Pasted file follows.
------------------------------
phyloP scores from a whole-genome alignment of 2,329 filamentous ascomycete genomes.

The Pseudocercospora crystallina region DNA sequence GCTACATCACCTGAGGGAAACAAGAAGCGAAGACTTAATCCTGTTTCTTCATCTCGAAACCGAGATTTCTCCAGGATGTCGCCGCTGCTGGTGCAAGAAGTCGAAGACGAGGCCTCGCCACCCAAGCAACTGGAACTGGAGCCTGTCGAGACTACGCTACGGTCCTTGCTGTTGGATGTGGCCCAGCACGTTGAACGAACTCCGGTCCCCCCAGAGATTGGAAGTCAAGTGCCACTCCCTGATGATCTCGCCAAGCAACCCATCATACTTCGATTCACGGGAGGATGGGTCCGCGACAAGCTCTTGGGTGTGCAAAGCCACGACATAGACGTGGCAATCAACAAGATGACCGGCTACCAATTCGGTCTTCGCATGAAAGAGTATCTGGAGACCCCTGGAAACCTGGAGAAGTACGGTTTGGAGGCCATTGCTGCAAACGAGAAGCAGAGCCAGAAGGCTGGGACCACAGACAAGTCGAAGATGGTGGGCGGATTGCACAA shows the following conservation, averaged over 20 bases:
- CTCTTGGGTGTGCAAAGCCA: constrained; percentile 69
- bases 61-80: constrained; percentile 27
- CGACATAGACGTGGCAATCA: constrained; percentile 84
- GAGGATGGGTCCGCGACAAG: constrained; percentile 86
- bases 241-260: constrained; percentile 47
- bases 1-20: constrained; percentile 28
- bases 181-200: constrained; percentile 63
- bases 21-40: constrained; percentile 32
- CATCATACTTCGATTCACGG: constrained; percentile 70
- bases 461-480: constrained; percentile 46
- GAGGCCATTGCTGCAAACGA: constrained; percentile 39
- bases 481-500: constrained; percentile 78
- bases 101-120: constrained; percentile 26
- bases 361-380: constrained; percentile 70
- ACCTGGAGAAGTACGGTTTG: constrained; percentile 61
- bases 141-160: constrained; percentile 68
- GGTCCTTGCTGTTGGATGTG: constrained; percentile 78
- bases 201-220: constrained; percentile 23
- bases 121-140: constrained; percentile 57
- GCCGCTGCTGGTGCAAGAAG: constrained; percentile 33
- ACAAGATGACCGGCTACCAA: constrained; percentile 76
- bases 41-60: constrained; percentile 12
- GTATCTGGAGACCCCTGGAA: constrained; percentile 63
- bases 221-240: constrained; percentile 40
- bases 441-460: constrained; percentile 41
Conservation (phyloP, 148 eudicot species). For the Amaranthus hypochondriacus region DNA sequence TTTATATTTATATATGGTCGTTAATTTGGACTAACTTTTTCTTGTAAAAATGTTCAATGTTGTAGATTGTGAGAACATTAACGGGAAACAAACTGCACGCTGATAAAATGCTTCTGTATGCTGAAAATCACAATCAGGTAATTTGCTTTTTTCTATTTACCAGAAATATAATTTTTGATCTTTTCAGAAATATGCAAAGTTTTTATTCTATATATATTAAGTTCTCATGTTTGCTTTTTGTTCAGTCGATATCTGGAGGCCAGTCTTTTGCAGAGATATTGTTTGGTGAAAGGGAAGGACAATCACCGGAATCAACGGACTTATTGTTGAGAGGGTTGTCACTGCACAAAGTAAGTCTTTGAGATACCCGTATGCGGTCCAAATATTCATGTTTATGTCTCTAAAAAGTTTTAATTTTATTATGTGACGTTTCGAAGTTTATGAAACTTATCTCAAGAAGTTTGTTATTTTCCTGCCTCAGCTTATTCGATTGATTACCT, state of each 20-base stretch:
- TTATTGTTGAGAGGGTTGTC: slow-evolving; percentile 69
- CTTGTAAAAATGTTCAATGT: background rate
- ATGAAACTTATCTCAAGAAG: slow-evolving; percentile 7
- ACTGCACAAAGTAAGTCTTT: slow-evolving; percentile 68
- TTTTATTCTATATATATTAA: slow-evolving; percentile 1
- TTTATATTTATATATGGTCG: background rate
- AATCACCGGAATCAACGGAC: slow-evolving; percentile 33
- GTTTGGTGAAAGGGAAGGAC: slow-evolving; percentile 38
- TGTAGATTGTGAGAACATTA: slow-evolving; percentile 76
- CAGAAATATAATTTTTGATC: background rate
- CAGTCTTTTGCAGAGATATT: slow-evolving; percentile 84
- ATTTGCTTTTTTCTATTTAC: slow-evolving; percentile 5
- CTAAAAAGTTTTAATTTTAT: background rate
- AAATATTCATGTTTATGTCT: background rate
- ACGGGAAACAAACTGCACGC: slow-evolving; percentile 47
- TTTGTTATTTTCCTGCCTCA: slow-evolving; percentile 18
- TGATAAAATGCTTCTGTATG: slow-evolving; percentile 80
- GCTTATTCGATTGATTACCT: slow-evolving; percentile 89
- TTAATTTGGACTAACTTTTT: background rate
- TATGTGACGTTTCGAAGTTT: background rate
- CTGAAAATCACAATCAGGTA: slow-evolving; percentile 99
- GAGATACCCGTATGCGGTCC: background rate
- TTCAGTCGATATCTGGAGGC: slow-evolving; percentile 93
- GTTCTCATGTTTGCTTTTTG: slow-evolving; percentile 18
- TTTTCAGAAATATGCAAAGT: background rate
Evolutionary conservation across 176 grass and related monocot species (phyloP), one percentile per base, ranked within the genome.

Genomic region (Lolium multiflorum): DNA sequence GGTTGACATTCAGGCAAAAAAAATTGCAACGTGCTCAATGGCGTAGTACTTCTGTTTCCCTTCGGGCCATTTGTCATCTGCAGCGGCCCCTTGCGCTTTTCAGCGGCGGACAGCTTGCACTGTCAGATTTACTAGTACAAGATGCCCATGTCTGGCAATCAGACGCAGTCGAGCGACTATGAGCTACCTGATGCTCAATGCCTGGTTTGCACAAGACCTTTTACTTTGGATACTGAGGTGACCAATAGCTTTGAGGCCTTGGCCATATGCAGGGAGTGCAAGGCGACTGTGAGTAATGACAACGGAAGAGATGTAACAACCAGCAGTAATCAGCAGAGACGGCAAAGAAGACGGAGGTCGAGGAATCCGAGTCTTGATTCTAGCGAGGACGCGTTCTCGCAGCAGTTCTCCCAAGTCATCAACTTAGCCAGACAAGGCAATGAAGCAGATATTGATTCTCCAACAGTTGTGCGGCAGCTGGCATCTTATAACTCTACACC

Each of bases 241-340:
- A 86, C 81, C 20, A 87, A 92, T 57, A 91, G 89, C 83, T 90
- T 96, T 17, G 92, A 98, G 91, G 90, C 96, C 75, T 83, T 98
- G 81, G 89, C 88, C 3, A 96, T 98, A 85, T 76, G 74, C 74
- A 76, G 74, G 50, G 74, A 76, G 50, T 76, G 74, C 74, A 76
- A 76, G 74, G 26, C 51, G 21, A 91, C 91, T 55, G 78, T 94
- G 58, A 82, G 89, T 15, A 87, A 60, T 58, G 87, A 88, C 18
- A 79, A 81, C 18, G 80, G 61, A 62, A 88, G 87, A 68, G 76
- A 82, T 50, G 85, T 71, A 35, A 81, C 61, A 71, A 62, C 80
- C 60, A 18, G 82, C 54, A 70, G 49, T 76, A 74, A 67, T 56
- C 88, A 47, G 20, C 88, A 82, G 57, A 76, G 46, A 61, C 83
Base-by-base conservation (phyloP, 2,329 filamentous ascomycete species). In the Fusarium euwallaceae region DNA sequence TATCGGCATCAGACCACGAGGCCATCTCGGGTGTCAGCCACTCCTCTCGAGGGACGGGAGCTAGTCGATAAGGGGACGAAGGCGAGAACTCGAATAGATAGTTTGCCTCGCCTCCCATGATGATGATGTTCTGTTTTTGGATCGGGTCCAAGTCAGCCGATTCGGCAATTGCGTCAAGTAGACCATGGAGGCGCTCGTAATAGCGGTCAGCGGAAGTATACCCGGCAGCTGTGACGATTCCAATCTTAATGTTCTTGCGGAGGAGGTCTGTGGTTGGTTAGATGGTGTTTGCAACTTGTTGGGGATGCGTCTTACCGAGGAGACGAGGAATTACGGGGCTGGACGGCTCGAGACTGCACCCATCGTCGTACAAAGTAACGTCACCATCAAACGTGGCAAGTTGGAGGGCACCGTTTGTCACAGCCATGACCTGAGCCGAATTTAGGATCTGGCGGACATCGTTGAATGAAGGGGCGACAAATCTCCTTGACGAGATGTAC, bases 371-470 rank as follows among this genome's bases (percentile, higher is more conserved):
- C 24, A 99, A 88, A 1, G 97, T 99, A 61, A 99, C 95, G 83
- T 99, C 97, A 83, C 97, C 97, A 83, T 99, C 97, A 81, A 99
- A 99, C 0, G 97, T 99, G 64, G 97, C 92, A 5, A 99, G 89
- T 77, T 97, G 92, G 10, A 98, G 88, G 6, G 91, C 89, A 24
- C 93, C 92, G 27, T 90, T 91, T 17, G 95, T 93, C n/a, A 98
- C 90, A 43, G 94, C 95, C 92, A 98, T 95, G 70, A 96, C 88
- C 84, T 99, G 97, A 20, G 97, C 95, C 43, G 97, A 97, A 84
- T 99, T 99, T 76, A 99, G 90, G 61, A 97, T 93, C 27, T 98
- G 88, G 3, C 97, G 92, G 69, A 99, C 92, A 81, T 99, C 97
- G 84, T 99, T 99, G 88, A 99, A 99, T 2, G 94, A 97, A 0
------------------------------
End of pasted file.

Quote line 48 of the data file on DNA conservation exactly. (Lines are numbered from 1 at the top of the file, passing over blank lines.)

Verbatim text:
- TATGTGACGTTTCGAAGTTT: background rate